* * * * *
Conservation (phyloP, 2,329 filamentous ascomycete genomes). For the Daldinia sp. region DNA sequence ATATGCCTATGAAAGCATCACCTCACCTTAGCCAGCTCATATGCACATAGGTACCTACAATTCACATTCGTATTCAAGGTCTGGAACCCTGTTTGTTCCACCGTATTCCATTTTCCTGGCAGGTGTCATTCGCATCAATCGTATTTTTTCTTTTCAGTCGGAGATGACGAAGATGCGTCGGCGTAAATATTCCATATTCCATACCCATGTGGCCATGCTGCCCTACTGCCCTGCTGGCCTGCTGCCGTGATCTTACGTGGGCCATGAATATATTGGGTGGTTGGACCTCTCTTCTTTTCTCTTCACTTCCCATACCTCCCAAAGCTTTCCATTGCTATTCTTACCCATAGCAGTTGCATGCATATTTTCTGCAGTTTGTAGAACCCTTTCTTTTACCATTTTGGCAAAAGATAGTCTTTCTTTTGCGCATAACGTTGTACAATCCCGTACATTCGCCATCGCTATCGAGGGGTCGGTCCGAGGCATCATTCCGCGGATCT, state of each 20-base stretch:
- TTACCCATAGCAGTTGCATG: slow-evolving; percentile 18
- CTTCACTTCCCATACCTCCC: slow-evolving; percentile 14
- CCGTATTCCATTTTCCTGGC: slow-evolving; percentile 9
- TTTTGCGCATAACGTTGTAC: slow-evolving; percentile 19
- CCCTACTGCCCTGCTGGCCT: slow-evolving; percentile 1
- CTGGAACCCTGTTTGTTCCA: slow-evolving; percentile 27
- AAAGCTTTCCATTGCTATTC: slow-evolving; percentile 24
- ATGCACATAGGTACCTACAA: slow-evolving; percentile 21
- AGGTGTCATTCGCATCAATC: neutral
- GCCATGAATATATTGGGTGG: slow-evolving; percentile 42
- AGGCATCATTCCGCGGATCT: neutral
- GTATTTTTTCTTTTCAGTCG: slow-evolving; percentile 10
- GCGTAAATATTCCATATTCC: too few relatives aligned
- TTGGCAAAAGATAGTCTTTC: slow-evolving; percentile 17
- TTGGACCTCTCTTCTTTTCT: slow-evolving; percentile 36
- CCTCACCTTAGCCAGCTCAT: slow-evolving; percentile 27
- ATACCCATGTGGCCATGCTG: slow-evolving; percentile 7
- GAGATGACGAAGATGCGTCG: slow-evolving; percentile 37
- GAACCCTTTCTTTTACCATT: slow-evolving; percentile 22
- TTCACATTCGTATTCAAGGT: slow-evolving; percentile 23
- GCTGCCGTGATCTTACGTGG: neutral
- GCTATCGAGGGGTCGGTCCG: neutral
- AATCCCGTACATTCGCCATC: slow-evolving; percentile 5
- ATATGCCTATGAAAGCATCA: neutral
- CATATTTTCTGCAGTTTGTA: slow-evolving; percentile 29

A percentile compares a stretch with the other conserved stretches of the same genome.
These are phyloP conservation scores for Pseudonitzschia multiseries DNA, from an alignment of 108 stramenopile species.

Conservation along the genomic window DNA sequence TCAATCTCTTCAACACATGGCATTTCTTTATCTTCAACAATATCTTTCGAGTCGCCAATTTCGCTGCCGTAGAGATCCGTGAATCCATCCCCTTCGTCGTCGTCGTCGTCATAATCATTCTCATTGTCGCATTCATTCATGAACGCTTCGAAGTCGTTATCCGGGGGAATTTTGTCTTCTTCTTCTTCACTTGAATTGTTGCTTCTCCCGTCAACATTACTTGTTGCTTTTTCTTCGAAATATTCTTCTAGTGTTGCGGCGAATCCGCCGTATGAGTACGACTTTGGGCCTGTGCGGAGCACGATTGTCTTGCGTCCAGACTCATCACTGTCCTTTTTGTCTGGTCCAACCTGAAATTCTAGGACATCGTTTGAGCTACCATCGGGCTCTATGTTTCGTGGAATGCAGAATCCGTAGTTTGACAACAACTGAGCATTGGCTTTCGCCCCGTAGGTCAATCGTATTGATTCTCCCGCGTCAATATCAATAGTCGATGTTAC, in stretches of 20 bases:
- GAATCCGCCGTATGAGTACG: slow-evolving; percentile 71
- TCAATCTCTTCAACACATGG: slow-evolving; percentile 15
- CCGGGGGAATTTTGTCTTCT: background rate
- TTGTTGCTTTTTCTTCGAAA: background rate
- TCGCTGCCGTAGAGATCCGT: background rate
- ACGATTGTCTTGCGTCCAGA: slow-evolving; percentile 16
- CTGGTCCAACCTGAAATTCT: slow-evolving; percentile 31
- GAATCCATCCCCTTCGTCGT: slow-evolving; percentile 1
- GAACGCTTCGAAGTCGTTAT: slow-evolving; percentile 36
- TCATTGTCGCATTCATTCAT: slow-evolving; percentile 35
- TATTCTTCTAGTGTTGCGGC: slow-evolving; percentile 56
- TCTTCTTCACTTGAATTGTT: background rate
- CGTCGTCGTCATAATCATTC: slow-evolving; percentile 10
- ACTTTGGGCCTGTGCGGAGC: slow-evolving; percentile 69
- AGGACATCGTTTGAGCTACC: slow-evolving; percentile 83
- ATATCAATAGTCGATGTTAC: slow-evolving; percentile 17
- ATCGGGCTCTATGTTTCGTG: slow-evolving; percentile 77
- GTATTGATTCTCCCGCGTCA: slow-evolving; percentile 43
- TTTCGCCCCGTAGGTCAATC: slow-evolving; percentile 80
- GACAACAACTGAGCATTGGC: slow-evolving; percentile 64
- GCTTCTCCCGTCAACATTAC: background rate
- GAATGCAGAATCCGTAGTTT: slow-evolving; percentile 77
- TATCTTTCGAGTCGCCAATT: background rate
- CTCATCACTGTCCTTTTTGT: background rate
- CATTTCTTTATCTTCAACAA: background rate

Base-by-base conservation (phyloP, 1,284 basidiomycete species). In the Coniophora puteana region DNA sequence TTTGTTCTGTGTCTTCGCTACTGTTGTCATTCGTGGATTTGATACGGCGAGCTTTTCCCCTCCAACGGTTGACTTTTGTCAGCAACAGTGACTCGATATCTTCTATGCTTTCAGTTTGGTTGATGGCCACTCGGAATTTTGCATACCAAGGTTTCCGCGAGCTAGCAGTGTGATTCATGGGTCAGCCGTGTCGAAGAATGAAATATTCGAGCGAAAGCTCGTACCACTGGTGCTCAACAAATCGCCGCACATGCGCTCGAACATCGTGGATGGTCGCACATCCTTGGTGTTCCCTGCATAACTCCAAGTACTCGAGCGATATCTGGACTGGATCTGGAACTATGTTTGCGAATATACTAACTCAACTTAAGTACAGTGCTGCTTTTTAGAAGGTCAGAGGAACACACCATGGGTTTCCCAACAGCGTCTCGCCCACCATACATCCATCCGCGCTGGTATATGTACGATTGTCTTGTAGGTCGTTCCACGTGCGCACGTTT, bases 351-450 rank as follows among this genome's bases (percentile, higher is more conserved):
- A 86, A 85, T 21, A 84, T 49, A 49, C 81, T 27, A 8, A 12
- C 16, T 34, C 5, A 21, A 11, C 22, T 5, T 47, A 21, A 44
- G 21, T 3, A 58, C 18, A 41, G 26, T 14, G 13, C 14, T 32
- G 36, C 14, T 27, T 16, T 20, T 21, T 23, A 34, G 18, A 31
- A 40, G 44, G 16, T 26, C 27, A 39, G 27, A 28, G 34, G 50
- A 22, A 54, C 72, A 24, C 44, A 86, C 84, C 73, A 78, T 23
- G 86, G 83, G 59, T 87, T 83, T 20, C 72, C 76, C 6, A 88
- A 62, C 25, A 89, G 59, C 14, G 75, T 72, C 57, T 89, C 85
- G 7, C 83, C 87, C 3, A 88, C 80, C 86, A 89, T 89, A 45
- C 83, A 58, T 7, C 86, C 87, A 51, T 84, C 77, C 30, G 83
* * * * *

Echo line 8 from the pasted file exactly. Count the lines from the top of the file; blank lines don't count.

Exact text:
- AAAGCTTTCCATTGCTATTC: slow-evolving; percentile 24